Proba-1 is a technology demonstrator turned operational Earth observation mission - ESA's smallest, less than a cubic metre in volume. Proba-1's main instrument is the Compact High Resolution Imaging Spectrometer (CHRIS), acquiring 13 square km scenes at 17 m spatial resolution in 18 user-selected visible and near-infrared wavelengths. This agile satellite can also deliver up to five different viewing angles. Nearly 20,000 environmental science images have been acquired.
20 December 2019
Launched on 22 October 2001 and originally designed as a two-year mission, Proba-1 continues to provide valuable hyperspectral data to the scientific community, alongside priceless insight of long-lived missions—all while having travelled 4,329,416,712 kilometres to date.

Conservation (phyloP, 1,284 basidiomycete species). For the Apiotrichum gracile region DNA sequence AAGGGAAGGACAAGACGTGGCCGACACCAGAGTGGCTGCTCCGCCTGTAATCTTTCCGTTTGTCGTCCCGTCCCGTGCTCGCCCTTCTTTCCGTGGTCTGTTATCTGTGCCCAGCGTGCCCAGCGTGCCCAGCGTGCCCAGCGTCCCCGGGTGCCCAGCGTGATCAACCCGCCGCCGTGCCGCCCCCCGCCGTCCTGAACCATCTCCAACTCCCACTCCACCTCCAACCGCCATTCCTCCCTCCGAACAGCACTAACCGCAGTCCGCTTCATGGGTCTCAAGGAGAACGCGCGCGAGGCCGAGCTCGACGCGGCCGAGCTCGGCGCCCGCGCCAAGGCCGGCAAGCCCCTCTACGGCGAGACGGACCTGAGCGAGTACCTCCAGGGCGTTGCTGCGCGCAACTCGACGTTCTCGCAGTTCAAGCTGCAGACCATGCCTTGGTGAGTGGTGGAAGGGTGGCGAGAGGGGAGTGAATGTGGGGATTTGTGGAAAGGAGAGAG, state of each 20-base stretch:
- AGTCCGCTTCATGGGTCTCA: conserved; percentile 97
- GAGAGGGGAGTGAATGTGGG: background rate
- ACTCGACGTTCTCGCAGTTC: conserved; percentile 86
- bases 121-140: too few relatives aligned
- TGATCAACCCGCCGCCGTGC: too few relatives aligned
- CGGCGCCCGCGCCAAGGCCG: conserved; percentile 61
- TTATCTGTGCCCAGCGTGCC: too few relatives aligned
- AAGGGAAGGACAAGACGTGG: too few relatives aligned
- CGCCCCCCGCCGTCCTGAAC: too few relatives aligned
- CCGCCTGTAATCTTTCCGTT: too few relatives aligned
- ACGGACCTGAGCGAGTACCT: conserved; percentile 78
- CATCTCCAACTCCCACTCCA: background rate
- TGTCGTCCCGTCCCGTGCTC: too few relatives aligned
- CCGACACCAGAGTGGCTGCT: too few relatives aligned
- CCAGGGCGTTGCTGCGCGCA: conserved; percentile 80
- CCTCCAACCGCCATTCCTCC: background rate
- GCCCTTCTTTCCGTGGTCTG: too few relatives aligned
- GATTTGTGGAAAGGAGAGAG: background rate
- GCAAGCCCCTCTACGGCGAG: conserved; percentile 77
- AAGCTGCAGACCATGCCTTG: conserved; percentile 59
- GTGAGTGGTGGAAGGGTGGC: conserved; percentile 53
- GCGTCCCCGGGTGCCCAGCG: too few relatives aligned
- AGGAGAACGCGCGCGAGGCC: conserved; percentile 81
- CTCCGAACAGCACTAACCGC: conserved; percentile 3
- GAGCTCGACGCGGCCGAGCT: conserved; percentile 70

Mission Facts and Figures
The Project for On-Board Autonomy (Proba) was originally a technology demonstration mission of the European Space Agency, started in mid-1998 and funded within the frame of ESA's General Support Technology Programme.
Intended as a one-year mission, Proba-1 has provided data successfully ever since its launch on 22 Oct 2001. Hosting two Earth Observation instruments CHRIS and HRC, Proba-1 has been managed, since 2004, by ESA's Ground Segment Department within the Directorate of Earth Observation at ESA/ESRIN.
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